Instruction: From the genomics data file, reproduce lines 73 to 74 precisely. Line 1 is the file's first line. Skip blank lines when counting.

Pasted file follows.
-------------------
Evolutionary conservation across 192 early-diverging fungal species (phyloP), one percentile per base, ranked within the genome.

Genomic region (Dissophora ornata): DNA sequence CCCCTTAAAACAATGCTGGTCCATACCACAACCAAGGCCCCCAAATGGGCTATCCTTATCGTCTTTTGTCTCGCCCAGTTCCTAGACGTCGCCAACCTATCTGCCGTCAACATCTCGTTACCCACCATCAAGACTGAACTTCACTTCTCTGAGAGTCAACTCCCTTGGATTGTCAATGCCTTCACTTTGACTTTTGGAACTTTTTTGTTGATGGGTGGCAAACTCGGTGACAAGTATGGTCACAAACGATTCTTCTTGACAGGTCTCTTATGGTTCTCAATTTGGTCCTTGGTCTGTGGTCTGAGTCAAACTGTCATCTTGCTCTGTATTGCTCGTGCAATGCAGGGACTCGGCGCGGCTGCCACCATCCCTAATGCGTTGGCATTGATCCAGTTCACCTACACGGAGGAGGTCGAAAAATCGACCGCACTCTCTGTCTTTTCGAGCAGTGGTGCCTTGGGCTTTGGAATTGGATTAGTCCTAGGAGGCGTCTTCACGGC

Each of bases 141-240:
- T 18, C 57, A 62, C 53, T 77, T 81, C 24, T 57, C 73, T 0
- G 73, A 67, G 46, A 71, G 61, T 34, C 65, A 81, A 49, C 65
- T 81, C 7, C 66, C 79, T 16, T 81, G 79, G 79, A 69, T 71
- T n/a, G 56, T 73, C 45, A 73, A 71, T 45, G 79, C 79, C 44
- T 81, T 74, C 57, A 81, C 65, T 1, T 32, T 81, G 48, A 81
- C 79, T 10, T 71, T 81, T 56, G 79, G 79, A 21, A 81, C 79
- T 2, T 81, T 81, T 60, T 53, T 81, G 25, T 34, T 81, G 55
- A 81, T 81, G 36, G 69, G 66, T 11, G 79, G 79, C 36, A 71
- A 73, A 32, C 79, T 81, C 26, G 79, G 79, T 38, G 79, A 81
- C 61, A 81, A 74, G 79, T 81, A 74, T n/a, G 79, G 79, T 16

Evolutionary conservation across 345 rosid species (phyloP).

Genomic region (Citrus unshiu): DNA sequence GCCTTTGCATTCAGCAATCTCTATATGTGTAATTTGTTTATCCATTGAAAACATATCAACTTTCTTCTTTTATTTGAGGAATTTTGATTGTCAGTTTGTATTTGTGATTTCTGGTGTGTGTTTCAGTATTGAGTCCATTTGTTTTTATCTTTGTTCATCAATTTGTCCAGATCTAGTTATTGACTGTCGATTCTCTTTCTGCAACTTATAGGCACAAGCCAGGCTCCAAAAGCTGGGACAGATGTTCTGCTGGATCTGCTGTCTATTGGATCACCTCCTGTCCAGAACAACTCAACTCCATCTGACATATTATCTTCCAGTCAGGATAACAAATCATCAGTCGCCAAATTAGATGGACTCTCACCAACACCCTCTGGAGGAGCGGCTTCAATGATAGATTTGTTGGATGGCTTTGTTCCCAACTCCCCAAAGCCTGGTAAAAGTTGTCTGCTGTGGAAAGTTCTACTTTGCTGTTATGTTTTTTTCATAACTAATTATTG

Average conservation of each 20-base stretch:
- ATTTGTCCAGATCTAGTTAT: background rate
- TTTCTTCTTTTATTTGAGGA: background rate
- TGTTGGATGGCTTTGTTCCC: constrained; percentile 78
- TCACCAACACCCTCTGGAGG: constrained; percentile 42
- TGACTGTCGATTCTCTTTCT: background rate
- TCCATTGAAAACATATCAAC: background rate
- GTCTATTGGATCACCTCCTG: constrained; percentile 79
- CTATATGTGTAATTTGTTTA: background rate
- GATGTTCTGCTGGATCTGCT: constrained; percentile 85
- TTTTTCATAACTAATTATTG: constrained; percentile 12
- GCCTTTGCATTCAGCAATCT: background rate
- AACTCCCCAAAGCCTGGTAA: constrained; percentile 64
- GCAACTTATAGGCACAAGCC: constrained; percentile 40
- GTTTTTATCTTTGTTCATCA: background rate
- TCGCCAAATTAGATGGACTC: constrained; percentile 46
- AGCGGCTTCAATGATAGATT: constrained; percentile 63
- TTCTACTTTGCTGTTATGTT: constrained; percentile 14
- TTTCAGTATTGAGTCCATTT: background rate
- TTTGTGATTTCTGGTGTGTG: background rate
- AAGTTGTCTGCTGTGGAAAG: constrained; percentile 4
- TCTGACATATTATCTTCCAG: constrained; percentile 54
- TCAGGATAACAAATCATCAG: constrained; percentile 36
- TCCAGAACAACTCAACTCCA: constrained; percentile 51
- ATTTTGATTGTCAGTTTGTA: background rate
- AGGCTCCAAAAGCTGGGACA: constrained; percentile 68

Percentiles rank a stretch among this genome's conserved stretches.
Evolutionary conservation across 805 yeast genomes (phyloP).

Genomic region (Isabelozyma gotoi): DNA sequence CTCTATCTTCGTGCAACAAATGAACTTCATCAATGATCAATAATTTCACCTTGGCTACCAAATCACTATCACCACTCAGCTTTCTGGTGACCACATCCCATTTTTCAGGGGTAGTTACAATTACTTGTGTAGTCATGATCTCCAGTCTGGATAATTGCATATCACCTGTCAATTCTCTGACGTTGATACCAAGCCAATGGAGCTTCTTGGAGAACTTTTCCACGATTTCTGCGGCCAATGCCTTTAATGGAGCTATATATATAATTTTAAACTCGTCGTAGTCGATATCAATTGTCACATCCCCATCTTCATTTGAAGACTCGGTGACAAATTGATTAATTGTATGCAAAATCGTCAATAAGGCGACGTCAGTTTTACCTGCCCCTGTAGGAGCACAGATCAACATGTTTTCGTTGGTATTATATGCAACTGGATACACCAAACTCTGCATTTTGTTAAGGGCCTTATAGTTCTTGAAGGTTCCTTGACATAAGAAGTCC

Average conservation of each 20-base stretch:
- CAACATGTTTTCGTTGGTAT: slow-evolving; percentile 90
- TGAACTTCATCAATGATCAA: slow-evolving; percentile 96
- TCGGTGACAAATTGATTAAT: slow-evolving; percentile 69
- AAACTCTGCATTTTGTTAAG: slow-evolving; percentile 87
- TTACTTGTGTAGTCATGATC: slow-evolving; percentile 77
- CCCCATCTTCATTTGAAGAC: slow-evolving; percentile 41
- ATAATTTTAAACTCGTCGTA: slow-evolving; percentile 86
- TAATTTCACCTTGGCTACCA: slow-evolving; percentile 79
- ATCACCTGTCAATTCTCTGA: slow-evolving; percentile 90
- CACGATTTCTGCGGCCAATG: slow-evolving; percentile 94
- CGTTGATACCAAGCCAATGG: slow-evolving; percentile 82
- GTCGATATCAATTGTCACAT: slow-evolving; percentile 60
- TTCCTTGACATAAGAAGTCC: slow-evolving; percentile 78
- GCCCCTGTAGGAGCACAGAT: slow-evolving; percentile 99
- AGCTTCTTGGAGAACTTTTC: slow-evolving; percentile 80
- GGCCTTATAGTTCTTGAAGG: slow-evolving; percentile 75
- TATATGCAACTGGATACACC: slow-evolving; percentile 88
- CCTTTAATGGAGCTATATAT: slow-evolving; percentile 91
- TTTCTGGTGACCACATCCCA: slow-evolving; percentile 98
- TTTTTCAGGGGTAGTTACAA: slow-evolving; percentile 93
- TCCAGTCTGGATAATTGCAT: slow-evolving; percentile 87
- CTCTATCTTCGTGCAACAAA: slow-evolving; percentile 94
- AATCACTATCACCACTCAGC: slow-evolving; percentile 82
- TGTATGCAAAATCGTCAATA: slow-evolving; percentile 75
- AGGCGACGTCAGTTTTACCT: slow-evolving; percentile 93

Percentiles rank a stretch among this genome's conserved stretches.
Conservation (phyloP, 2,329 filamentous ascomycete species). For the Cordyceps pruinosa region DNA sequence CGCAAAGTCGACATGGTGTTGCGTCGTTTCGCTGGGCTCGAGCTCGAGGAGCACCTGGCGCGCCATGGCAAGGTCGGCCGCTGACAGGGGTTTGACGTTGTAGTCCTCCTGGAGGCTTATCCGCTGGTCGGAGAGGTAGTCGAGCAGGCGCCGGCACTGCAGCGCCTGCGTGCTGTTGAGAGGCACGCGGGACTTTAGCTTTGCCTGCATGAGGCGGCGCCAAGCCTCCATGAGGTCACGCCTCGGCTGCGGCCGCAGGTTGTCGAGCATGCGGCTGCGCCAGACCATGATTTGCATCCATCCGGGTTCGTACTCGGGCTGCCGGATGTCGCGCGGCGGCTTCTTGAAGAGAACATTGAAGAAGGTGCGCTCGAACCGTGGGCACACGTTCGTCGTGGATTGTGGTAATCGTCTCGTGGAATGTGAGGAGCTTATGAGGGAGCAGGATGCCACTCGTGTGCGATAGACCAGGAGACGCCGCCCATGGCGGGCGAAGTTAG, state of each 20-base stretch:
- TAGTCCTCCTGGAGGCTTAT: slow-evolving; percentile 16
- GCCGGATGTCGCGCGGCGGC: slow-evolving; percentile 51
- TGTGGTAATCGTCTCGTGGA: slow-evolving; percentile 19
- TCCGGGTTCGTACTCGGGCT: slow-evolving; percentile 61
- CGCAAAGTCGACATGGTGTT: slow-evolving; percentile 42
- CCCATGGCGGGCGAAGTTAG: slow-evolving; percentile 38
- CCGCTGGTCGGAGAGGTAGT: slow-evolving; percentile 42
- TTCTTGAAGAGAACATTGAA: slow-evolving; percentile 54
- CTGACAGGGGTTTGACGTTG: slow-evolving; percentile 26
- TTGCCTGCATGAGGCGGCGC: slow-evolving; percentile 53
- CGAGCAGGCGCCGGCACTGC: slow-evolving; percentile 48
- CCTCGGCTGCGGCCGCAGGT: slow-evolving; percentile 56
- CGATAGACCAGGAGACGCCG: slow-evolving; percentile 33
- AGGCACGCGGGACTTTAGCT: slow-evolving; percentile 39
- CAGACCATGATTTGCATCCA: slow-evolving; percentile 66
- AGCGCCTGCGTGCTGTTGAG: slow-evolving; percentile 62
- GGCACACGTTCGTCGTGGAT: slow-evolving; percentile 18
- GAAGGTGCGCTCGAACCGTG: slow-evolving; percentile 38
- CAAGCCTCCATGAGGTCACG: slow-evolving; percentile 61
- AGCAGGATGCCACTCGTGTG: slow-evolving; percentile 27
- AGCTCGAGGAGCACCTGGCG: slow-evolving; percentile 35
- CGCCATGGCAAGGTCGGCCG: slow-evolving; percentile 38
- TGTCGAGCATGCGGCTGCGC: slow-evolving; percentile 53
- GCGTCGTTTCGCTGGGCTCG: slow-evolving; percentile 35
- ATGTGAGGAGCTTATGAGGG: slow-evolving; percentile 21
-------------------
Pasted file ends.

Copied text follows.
- TAGTCCTCCTGGAGGCTTAT: slow-evolving; percentile 16
- GCCGGATGTCGCGCGGCGGC: slow-evolving; percentile 51